Why self-regulation of social media could work — the financial services model

M. Todd Henderson

Trust in social media companies is eroding. At the recent White House Social Media Summit, the president’s 2020 campaign manager, Brad Parscale, decried “social media platforms . . . banning conservative voices and supporters of the president.” Meanwhile, progressives blame Facebook and Twitter for the president being elected in the first place, citing a campaign of disinformation spread by Russian trolls.

In response, social media companies are taking steps to increase trust on internet platforms. Facebook and YouTube have built huge teams and sophisticated technology to police violations of their self-defined community standards. In a recently released report, Facebook describes tens of millions of posts it reviewed for questionable content, ranging from nudity to terrorist propaganda. News reports suggest Facebook is building a “supreme court” of up to forty individuals to decide “important and disputed” cases.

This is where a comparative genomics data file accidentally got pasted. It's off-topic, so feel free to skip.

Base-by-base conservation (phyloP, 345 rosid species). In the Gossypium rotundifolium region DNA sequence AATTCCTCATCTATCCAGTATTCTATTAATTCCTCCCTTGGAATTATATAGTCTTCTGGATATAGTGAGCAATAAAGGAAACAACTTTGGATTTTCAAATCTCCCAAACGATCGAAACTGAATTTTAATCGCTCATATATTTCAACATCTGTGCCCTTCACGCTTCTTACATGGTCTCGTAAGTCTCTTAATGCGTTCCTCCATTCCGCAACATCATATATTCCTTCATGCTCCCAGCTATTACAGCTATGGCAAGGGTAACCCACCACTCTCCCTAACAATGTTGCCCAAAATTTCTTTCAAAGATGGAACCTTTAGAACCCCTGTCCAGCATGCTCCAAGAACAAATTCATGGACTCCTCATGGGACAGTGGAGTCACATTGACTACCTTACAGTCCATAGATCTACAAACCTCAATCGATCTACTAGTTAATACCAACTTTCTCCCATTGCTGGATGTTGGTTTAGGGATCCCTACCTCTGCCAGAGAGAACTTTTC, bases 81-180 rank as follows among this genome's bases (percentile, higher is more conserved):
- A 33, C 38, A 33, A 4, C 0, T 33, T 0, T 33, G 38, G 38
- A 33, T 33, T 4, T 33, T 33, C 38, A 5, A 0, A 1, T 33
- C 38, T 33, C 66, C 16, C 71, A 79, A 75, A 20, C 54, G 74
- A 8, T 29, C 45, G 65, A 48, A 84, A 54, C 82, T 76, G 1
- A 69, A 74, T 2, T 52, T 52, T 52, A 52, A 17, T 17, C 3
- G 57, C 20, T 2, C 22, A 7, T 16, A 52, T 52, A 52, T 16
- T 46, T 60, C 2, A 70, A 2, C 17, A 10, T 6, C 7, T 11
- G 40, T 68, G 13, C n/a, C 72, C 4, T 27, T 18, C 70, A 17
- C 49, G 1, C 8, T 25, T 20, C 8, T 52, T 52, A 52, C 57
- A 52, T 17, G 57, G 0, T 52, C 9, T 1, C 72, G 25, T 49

While these efforts are laudable, they are likely not enough to rebuild public trust or ameliorate regulators. The lack of alternatives to many social media platforms in the market means that if Facebook or Twitter is biased against particular viewpoints, there isn’t anywhere for people holding those views to go.

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